Treatment Options for Obesity
If you want to be successful in your efforts to lose weight, you need to set realistic goals for yourself.
The only way to deal with obesity is to lose unwanted pounds. You have several options to achieve this goal. You can go on a diet and implement lifestyle changes. You can also use prescription medicines or have a bariatric surgery.
Realistic Weight Loss Goals
What is a realistic goal for losing weight using a diet plan and changes in lifestyle? Here are a few goals you can set for yourself.
Try to reduce 5 to 10% of your body weight in six month’s time.
Lose weight at a slow rate, at least 1 to 2 pounds each week.
Focus on maintaining your weight after losing 10% of your body weight before trying to lose weight further.
Options for Treating Obesity
Lifestyle Changes That Positively Impact Obesity
The major culprit of obesity is overeating. People overeat for a variety of reasons including boredom, fatigue, feeling anxious or stressed or even feeling happy. Some people also eat too much when they eat too fast, eat mindlessly or eat just to please somebody. There is also a tendency to overeat after going on a too-strict diet or having a long gap between meals, which makes a person overly hungry.
In order to address the issues mentioned above, below are some suggested lifestyle habits that you should have to help you lose weight.
Get adequate sleep.
Be conscious of the times or moods that make you eat more.
Take note of your feeling of hunger or fullness before, during and after eating.
Your diet should be healthy, so include enough calories and make sure to add variety.
Eat lots of high fiber fruits, vegetables, legumes and whole grains.
Include regular exercise routines in your daily schedule.
Look for a weight-loss support group that you can join.
Medications for Obese People
There are only a handful of prescription drugs that the Food and Drug Administration approved for obesity. Some of these drugs are Belviq or lorcaserin, Qsymia or phentaermine/topiramate, Contrave or naltrexone/bupropion and Xenical or olistat and Alli. Belviq, Qsymia and Contrave are recommended for adult use only, while Xenical is approved for adolescent and adult use.
If you would like to try these prescription drugs, it is best to get your doctor’s advice. The drugs may have varying mode of action and different side effects.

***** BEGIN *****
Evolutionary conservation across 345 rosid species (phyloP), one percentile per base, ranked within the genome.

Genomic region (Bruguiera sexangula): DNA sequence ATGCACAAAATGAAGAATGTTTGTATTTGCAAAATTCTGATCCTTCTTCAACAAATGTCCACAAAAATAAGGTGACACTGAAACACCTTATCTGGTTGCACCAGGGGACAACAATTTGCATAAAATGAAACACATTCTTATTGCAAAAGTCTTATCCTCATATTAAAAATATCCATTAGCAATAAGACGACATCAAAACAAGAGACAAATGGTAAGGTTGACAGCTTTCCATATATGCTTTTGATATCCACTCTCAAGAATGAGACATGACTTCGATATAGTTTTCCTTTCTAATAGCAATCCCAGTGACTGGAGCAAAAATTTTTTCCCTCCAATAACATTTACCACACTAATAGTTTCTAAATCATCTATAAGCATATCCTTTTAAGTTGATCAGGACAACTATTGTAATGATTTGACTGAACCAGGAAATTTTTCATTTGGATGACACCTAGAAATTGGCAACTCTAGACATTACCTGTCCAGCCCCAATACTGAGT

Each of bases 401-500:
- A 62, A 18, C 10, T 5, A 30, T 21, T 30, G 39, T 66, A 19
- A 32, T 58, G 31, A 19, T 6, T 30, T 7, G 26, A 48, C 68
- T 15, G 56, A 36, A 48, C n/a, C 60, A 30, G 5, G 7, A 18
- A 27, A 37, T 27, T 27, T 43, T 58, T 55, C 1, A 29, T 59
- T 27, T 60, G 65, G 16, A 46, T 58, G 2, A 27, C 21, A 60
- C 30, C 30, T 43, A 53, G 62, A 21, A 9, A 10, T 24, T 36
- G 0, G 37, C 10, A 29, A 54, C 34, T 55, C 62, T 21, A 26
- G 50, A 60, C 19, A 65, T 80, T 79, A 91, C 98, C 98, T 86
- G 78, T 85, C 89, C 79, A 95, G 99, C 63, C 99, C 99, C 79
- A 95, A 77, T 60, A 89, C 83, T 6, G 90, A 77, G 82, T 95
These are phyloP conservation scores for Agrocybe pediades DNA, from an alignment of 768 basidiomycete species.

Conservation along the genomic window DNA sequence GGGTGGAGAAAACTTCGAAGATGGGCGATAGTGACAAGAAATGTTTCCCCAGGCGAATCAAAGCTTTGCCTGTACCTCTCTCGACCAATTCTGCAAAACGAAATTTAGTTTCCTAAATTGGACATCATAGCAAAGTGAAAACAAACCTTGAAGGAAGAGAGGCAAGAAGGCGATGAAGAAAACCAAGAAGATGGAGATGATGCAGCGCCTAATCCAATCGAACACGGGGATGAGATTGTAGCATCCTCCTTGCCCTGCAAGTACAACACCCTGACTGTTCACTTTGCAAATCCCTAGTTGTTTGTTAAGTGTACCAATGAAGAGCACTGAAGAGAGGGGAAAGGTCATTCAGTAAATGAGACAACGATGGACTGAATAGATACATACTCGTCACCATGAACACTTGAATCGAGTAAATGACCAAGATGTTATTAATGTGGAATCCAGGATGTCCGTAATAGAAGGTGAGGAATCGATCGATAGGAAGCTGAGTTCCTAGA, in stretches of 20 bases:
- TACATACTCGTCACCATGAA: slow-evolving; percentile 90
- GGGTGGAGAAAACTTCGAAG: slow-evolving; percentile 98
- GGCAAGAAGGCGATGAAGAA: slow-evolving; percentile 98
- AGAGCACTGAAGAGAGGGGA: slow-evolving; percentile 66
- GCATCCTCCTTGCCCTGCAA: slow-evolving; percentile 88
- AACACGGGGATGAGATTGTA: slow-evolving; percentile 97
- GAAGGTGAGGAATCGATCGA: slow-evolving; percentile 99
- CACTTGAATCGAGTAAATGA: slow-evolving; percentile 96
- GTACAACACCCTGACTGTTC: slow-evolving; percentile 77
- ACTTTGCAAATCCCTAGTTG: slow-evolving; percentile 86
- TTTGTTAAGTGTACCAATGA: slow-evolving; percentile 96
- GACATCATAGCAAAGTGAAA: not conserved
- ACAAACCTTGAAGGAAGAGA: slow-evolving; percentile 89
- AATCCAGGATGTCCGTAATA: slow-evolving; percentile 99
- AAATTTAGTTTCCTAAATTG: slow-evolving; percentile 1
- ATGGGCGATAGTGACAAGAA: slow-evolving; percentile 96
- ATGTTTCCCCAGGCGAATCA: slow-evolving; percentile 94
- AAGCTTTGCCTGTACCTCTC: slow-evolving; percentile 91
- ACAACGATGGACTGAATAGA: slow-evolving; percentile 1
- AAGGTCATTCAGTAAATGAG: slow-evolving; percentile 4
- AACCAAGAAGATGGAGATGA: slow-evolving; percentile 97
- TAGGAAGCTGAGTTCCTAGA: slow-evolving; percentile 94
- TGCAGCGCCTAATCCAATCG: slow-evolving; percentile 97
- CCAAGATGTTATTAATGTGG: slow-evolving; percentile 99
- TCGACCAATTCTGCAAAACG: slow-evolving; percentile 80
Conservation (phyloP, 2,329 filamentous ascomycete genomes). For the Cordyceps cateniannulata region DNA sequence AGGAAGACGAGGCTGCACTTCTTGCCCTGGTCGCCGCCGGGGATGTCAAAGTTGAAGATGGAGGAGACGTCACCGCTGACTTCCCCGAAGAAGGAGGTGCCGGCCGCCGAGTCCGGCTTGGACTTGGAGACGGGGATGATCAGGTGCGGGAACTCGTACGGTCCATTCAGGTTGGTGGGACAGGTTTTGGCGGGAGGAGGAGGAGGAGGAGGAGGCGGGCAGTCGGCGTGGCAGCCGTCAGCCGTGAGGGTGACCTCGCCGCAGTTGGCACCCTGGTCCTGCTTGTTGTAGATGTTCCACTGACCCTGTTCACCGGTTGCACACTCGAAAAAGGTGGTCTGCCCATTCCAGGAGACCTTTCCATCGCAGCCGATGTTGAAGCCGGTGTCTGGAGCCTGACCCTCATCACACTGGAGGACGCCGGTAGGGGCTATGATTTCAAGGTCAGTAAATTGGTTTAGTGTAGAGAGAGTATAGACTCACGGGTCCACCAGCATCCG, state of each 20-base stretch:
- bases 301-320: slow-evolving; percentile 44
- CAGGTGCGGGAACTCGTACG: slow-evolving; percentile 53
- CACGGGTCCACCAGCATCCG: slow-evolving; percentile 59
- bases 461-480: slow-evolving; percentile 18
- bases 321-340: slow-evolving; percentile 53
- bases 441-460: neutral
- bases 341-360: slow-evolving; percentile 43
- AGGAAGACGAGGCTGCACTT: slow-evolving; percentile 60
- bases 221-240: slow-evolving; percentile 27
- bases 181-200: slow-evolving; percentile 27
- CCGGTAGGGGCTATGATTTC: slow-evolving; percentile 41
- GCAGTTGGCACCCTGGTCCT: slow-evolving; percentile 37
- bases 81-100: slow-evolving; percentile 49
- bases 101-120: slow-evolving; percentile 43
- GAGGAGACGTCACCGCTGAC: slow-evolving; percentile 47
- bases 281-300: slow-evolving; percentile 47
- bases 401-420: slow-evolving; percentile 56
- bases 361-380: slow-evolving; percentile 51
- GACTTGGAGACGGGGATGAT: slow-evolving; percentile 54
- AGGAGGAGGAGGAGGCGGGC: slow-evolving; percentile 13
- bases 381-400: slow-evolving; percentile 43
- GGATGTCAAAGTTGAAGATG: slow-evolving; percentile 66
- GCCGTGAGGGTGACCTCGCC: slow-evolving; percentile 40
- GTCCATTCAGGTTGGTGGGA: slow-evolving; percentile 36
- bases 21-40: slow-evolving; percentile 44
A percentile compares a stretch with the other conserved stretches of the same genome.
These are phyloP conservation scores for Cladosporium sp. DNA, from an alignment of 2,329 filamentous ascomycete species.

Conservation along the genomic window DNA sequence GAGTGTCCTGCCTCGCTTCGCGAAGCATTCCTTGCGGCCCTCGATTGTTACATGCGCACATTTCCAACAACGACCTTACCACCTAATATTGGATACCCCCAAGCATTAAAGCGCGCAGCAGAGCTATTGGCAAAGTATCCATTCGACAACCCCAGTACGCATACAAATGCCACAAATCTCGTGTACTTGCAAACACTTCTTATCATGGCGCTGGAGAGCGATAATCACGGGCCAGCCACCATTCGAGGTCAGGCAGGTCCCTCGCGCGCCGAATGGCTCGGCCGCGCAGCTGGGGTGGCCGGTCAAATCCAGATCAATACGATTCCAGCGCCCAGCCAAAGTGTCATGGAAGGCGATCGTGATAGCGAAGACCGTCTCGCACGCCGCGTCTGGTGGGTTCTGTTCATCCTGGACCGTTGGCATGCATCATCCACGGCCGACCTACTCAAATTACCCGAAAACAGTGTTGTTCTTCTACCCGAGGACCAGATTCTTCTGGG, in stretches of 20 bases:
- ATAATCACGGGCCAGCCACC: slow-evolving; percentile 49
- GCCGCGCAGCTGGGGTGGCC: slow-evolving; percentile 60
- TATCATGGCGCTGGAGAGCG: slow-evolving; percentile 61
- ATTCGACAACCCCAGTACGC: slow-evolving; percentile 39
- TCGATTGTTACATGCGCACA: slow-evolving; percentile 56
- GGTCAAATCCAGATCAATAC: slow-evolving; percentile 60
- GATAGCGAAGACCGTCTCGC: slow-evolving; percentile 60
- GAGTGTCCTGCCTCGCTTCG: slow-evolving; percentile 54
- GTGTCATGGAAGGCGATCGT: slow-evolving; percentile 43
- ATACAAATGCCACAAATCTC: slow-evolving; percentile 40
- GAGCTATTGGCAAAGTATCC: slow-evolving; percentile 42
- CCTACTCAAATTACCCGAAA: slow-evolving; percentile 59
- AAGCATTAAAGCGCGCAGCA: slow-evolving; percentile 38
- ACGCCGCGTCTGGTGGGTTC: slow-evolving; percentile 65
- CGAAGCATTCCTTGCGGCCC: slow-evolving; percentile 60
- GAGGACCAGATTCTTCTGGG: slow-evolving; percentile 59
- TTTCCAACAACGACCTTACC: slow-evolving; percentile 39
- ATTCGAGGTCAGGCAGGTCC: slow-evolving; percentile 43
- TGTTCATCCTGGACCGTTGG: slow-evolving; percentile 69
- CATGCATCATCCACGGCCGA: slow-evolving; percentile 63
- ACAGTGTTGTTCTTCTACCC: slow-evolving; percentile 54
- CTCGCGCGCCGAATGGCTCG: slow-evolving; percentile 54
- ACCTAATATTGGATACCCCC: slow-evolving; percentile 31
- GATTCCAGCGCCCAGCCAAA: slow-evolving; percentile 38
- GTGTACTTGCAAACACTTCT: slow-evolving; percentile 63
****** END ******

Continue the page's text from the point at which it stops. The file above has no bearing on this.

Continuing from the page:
On average, a person may lose 3 to 9% of his or her body weight as a result of using these drugs. But studies show that among the four drugs, using Qsymia led to more weight loss.
Remember that in order for any weight loss medication to be effective, it is recommended to have a reduced-calorie diet plan and routine physical activity along with the drug intake.
Weight-loss medications that have been approved for short term use only have limited benefits. When the drugs intake is discontinued, the individual tends to regain the lost pounds again.
Surgical Treatment of Obese People
For a more drastic weight loss results, some people go for a surgery known as bariatric surgery. However, different individuals may have varying results.
Types of Bariatric Surgery
The most common bariatric surgery is the roux-en-Y gastric bypass. What this surgery does is reduce the size of the stomach to as little as a walnut and attach the middle part of the intestines directly to the stomach. With these changes, a person is limited in the amount of food he or she eats.
The second surgical procedure is called laparoscopic adjustable gastric banding. In this surgery, the doctor divides the stomach into a small upper pouch and a large lower pouch by placing an inflatable band around it.
The small pouch limit the amount of food a person eats each time. If necessary, the band can be readjusted to make the upper pouch smaller.
The third more recent type of surgery is sleeve gastrectomy. In this surgery, the doctor removes 80 percent of the stomach. With a tube-shaped stomach, the person can only eat a little amount of food.
Endocrine and Nutritional Management After Bariatric Surgery; Hormone Health Network.
Gastric bypass surgery; Mayo Clinic.
How Are Overweight and Obesity Treated?; NHLBI.
Photo credits: “Obesity Med2008” by James Heilman, MD – Own work. Licensed under CC BY-SA 3.0 via Commons